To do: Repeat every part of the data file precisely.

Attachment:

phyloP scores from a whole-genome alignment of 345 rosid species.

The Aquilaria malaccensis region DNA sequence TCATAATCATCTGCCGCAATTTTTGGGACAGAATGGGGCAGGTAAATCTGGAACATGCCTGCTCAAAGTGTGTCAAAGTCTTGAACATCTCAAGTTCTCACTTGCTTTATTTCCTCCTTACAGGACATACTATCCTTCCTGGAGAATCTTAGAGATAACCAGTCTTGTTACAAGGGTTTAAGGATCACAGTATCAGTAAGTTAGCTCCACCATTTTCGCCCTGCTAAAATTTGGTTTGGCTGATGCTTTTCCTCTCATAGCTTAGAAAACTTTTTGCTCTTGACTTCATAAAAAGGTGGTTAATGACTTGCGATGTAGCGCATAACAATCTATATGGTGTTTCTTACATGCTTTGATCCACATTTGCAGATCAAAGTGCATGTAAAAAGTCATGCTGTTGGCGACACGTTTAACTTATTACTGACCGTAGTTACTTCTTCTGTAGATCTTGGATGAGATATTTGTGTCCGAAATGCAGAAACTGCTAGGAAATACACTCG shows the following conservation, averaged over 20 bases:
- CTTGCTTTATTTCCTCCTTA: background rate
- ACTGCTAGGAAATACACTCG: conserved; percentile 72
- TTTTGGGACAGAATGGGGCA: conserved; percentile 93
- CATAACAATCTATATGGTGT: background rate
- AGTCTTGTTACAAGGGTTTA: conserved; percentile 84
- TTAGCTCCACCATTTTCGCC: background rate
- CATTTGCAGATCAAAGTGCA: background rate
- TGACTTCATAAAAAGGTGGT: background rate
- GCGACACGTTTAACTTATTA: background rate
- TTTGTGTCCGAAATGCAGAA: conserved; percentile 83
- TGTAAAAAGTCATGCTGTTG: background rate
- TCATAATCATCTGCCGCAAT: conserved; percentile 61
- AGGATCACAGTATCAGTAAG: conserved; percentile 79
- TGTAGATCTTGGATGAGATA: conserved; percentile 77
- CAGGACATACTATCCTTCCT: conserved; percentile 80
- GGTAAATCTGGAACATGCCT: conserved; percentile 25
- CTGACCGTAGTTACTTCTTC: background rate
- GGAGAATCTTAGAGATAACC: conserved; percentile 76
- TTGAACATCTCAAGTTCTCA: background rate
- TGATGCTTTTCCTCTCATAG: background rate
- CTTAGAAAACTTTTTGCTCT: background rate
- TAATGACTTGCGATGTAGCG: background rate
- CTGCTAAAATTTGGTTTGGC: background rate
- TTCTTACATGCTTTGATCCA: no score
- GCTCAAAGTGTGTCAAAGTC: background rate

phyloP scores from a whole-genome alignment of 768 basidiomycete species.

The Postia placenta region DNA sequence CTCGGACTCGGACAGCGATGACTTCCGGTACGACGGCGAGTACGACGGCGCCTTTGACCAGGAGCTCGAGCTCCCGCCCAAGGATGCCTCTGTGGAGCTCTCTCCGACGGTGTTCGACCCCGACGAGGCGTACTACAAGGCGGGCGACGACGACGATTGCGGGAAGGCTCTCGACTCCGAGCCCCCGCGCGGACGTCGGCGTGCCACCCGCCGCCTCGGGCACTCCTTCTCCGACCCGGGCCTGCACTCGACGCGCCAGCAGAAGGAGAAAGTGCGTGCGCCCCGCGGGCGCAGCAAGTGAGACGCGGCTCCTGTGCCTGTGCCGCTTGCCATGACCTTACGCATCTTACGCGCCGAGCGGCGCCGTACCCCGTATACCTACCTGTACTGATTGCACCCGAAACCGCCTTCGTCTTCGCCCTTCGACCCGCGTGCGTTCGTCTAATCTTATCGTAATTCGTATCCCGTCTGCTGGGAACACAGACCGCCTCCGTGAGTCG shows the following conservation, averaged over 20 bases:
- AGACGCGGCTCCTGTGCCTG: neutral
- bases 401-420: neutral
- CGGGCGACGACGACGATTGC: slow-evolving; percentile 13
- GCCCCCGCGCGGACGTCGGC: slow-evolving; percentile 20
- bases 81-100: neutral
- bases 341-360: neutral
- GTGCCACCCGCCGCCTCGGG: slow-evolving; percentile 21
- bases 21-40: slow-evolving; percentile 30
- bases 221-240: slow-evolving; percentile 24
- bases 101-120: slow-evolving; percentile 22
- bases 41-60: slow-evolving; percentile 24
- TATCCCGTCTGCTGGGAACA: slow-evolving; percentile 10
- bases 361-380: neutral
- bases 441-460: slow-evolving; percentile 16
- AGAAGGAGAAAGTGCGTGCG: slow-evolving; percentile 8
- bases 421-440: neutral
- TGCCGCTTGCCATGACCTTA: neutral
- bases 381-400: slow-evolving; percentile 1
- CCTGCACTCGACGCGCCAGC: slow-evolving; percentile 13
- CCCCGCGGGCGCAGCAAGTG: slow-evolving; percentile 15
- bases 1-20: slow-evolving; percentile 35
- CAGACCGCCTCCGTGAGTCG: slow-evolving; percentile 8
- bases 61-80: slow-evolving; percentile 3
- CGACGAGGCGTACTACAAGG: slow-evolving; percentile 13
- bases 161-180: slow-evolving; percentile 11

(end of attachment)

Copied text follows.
phyloP scores from a whole-genome alignment of 345 rosid species.

The Aquilaria malaccensis region DNA sequence TCATAATCATCTGCCGCAATTTTTGGGACAGAATGGGGCAGGTAAATCTGGAACATGCCTGCTCAAAGTGTGTCAAAGTCTTGAACATCTCAAGTTCTCACTTGCTTTATTTCCTCCTTACAGGACATACTATCCTTCCTGGAGAATCTTAGAGATAACCAGTCTTGTTACAAGGGTTTAAGGATCACAGTATCAGTAAGTTAGCTCCACCATTTTCGCCCTGCTAAAATTTGGTTTGGCTGATGCTTTTCCTCTCATAGCTTAGAAAACTTTTTGCTCTTGACTTCATAAAAAGGTGGTTAATGACTTGCGATGTAGCGCATAACAATCTATATGGTGTTTCTTACATGCTTTGATCCACATTTGCAGATCAAAGTGCATGTAAAAAGTCATGCTGTTGGCGACACGTTTAACTTATTACTGACCGTAGTTACTTCTTCTGTAGATCTTGGATGAGATATTTGTGTCCGAAATGCAGAAACTGCTAGGAAATACACTCG shows the following conservation, averaged over 20 bases:
- CTTGCTTTATTTCCTCCTTA: background rate
- ACTGCTAGGAAATACACTCG: conserved; percentile 72
- TTTTGGGACAGAATGGGGCA: conserved; percentile 93
- CATAACAATCTATATGGTGT: background rate
- AGTCTTGTTACAAGGGTTTA: conserved; percentile 84
- TTAGCTCCACCATTTTCGCC: background rate
- CATTTGCAGATCAAAGTGCA: background rate
- TGACTTCATAAAAAGGTGGT: background rate
- GCGACACGTTTAACTTATTA: background rate
- TTTGTGTCCGAAATGCAGAA: conserved; percentile 83
- TGTAAAAAGTCATGCTGTTG: background rate
- TCATAATCATCTGCCGCAAT: conserved; percentile 61
- AGGATCACAGTATCAGTAAG: conserved; percentile 79
- TGTAGATCTTGGATGAGATA: conserved; percentile 77
- CAGGACATACTATCCTTCCT: conserved; percentile 80
- GGTAAATCTGGAACATGCCT: conserved; percentile 25
- CTGACCGTAGTTACTTCTTC: background rate
- GGAGAATCTTAGAGATAACC: conserved; percentile 76
- TTGAACATCTCAAGTTCTCA: background rate
- TGATGCTTTTCCTCTCATAG: background rate
- CTTAGAAAACTTTTTGCTCT: background rate
- TAATGACTTGCGATGTAGCG: background rate
- CTGCTAAAATTTGGTTTGGC: background rate
- TTCTTACATGCTTTGATCCA: no score
- GCTCAAAGTGTGTCAAAGTC: background rate

phyloP scores from a whole-genome alignment of 768 basidiomycete species.

The Postia placenta region DNA sequence CTCGGACTCGGACAGCGATGACTTCCGGTACGACGGCGAGTACGACGGCGCCTTTGACCAGGAGCTCGAGCTCCCGCCCAAGGATGCCTCTGTGGAGCTCTCTCCGACGGTGTTCGACCCCGACGAGGCGTACTACAAGGCGGGCGACGACGACGATTGCGGGAAGGCTCTCGACTCCGAGCCCCCGCGCGGACGTCGGCGTGCCACCCGCCGCCTCGGGCACTCCTTCTCCGACCCGGGCCTGCACTCGACGCGCCAGCAGAAGGAGAAAGTGCGTGCGCCCCGCGGGCGCAGCAAGTGAGACGCGGCTCCTGTGCCTGTGCCGCTTGCCATGACCTTACGCATCTTACGCGCCGAGCGGCGCCGTACCCCGTATACCTACCTGTACTGATTGCACCCGAAACCGCCTTCGTCTTCGCCCTTCGACCCGCGTGCGTTCGTCTAATCTTATCGTAATTCGTATCCCGTCTGCTGGGAACACAGACCGCCTCCGTGAGTCG shows the following conservation, averaged over 20 bases:
- AGACGCGGCTCCTGTGCCTG: neutral
- bases 401-420: neutral
- CGGGCGACGACGACGATTGC: slow-evolving; percentile 13
- GCCCCCGCGCGGACGTCGGC: slow-evolving; percentile 20
- bases 81-100: neutral
- bases 341-360: neutral
- GTGCCACCCGCCGCCTCGGG: slow-evolving; percentile 21
- bases 21-40: slow-evolving; percentile 30
- bases 221-240: slow-evolving; percentile 24
- bases 101-120: slow-evolving; percentile 22
- bases 41-60: slow-evolving; percentile 24
- TATCCCGTCTGCTGGGAACA: slow-evolving; percentile 10
- bases 361-380: neutral
- bases 441-460: slow-evolving; percentile 16
- AGAAGGAGAAAGTGCGTGCG: slow-evolving; percentile 8
- bases 421-440: neutral
- TGCCGCTTGCCATGACCTTA: neutral
- bases 381-400: slow-evolving; percentile 1
- CCTGCACTCGACGCGCCAGC: slow-evolving; percentile 13
- CCCCGCGGGCGCAGCAAGTG: slow-evolving; percentile 15
- bases 1-20: slow-evolving; percentile 35
- CAGACCGCCTCCGTGAGTCG: slow-evolving; percentile 8
- bases 61-80: slow-evolving; percentile 3
- CGACGAGGCGTACTACAAGG: slow-evolving; percentile 13
- bases 161-180: slow-evolving; percentile 11